Let $\mathfrak{h}$ be a Cartan subalgebra of a $\mathbb{C}$-semi simple Lie algebra $\mathfrak{g}$. Given $\lambda \in \mathfrak{h}^*$, $M(\lambda)$ the Verma module of highest weight $\lambda$ and $N(\lambda)$ its maximal submodule.

  1. Do we have examples of $\lambda$ integral and regular for which $N(\lambda)$ is not equal to the sum of the Verma modules it contains?

  2. Is there any conditions on $\lambda$ to get 1.?

I know BGG gave an example for $\mathfrak{sl}_4(\mathbb{C})$ but $\lambda=-\omega_1-\omega_3$ is singular.



For your first question the answer is yes, but probably you need to look at specific examples worked out using Kazhdan-Lusztig theory. It should be enough to look at type $A_3$ (as BGG did), where values $>1$ start to appear for some K-L polynomials evaluated at 1. I believe the hand computations by BGG were quicker for an irregular weight, but that's not essential. [As you've recognized, their notation for highest weights incorporates the $\rho$-shift in a sometimes confusing way. Similarly, I've tended to use "regular" in the BGG category as shorthand for "dot-regular" relative to the shifted action of the Weyl group. But that doesn't affect your questions.]

Concerning your second question, it seems (from K-L theory) that a simple description of $N(\lambda)$ occurs mainly when $\lambda$ is dominant integral (regular doesn't matter then). See for instance section 2.6 in my book on the BGG category (AMS, 2008), for the case of a dominant integral weight. This relies mainly on the early work of Harish-Chandra but was re-emphasized by Verma in his 1966 thesis and came to play a major role in the development of the BGG resolution.

[ADDED] If you want concrete examples showing that $N(\lambda)$ need not be the sum of Verma modules, you have to introduce more notation and do some careful bookkeeping with weights and Weyl group elements. This is probably not rewarding, as a quick review of the history shows. I'll refer to some sections of my book, which provide a unified exposition based on older papers.

By about 1970, BGG had refined Verma's ideas enough to see that $N(\lambda)$ is a sum of naturally embedded Verma submodules (neessarily having multiplicity 1) if $M(\lambda)$ has no repeated composition factors. (See my section 5.1, especially the remark and exercise.) This follows indirectly from their study of strongly linked subweights. A converse statement is less direct: If $M(\lambda)$ has a repeated composition factor $L(\nu)$, then for some strongly linked subweight $\mu$ of $\lambda$, $M(\mu)$ has a repeated composition factor $L(\nu)$ and $N(\mu)$ fails to be a sum of Verma submodules.

After another decade, the proof of the 1979 Kazhdan-Lusztig conjecture on composition factor multiplicities made it clear that (in principle) these multiplicities could be computed recursively in terms of values of certain (inverse) Kazhdan-Lusztig polynomials at 1. The full computation relies also on Jantzen's translation functors. Study of K-L polynomials then shows that multiplicities $>1$ only begin to occur in rank 3, as the $A_3$ example of BGG suggested. This depends on the Weyl group, which for the Lie algebra of type $A_3$ is the symmetric group $S_4$. Here there are two pairs of permutations which lead to multiplicities $>1$. For all integral weights in suitable Weyl chambers (and some singular weights on walls), one then gets examples of Verma modules which you ask about. Labelling relevant weights by Weyl group elements requires some care here. (See my sections 8.3-8.4.)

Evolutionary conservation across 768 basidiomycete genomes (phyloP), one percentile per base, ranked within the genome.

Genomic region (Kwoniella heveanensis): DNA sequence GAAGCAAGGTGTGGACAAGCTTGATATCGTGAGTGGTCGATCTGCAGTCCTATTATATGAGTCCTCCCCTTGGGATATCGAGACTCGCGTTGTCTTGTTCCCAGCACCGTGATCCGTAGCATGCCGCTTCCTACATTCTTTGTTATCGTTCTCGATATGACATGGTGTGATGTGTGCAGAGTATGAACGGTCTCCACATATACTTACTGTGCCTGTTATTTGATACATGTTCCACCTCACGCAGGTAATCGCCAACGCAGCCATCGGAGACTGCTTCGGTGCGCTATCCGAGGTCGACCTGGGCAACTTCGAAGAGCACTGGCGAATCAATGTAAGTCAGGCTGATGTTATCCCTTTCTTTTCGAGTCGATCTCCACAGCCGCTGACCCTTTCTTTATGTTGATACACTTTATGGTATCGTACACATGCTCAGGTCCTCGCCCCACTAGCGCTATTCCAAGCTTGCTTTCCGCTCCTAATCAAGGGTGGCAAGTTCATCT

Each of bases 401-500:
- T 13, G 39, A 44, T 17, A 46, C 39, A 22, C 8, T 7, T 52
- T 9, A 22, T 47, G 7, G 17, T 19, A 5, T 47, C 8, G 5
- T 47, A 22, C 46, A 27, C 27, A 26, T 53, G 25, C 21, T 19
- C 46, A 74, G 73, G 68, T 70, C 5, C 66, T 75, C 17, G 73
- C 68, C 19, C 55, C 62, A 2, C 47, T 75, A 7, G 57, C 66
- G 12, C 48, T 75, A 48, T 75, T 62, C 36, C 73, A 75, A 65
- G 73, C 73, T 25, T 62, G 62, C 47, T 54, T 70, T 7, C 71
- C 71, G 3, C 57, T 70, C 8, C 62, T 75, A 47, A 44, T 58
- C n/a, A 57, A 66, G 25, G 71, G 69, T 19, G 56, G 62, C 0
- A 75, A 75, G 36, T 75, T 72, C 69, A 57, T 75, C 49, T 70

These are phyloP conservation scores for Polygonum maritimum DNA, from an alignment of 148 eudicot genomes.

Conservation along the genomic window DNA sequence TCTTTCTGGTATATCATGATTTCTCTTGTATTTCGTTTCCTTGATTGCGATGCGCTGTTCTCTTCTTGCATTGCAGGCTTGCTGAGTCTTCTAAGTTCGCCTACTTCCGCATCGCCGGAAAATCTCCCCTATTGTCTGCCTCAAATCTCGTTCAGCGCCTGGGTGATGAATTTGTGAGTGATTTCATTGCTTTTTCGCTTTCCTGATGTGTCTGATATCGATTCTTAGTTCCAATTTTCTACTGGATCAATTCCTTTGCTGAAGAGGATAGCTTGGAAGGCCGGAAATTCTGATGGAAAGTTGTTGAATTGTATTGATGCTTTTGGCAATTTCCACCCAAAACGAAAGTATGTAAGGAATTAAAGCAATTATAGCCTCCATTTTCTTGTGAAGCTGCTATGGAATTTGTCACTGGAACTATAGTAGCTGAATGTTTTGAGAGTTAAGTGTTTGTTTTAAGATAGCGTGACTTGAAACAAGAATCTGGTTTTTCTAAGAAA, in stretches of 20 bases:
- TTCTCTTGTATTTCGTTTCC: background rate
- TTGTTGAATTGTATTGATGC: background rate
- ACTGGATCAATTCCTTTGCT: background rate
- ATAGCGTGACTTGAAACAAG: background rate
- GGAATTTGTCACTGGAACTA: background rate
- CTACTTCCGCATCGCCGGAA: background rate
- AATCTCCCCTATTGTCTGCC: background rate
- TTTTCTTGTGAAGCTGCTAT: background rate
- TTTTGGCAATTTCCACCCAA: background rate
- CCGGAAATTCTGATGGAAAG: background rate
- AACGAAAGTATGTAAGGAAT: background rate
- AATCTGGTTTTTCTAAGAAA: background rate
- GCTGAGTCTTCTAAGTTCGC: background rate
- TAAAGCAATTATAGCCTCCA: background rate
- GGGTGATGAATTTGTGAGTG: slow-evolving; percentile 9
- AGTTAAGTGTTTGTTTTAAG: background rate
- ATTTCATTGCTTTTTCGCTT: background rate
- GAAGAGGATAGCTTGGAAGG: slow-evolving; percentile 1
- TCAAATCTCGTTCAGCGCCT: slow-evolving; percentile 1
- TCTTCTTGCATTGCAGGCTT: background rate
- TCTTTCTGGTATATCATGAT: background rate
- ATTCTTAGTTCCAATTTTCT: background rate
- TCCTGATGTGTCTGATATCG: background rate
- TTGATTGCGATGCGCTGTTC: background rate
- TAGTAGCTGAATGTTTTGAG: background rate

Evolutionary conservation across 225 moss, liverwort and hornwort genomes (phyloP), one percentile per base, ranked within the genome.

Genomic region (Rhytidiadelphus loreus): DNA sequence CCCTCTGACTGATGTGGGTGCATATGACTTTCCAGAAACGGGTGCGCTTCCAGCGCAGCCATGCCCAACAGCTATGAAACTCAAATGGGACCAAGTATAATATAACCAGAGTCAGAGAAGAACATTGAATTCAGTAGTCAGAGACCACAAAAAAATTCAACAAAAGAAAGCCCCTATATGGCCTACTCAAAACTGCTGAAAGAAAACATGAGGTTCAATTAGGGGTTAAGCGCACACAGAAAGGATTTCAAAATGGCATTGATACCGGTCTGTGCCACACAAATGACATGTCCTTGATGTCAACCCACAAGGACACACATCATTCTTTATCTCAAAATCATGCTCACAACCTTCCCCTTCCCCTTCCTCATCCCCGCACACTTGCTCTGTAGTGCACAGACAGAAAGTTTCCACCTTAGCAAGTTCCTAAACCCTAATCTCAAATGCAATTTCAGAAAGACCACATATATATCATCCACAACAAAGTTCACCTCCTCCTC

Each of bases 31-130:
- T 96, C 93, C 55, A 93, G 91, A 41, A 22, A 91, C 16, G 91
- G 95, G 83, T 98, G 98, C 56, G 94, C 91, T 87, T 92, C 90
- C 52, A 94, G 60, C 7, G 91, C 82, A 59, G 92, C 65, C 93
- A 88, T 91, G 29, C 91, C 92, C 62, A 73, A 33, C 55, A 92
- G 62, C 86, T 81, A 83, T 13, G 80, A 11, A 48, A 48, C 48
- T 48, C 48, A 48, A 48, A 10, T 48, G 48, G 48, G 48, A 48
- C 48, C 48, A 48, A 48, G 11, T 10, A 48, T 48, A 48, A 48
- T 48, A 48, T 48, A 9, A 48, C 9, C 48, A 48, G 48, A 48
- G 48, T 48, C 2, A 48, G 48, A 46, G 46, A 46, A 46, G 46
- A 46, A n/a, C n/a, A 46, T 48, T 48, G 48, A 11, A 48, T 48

P.S. I should have mentioned a pre-KL paper by Deodhar and Lepowsky, which uses various methods to deal with the regularity question in most types; this is mostly superseded by the stronger information given by Kazhdan-Lusztig theory combined with the interpretation of coefficients of their polynomials in terms of the Jantzen filtration. Elsevier seems to have opened up their archives for online access, so the paper is freely available here.

  • $\begingroup$ A side remark is that I've never seen usable conditions on a weight determining whether or not $L(\lambda)$ has a BGG-type resolution. There are obvious examples beyond the dominant integral case, but it doesn't seem possible to organize them nicely. Such a resolution would start with the maximal submodule of a Verma module and then try to proceed with Verma submodules. But usually the character formula for $L(\lambda)$ can't be as nice as the one given by Weyl-Kostant. $\endgroup$ Dec 4 '13 at 17:05
  • $\begingroup$ The answer in general of course depends on what exactly one means by "BGG-type resolution". The only result that goes in this direction that I know of is arxiv.org/abs/math/0604336 But they work in the category $\mathcal{O}$ attached to a parabolic subalgebra with abelian nilradical. $\endgroup$ Dec 5 '13 at 3:13
  • $\begingroup$ @Vit: Here I only look at resolutions of simple highest weight modules (not necessarily finite dimensional) using direct sums of Verma modules. (See Remark 6.5 in my book for more detaile.) $\endgroup$ Dec 5 '13 at 14:01
  • $\begingroup$ You mention a converse statement in your 4th paragraph : μ has to be a minimal element of { η / [M(η);L(ν)]>1 } or am i wrong ? Thanks $\endgroup$
    – Bib
    Dec 17 '13 at 10:24
  • $\begingroup$ @Bib: I'm not requiring $\mu$ to be minimal in such a set of weights, only asserting the existence of a subweight $\mu$ having "bad" $N(\mu)$. Locating such $\mu$ can be subtle. The difference between linkage and strong linkage of weights is crucial here. $\endgroup$ Dec 17 '13 at 15:09

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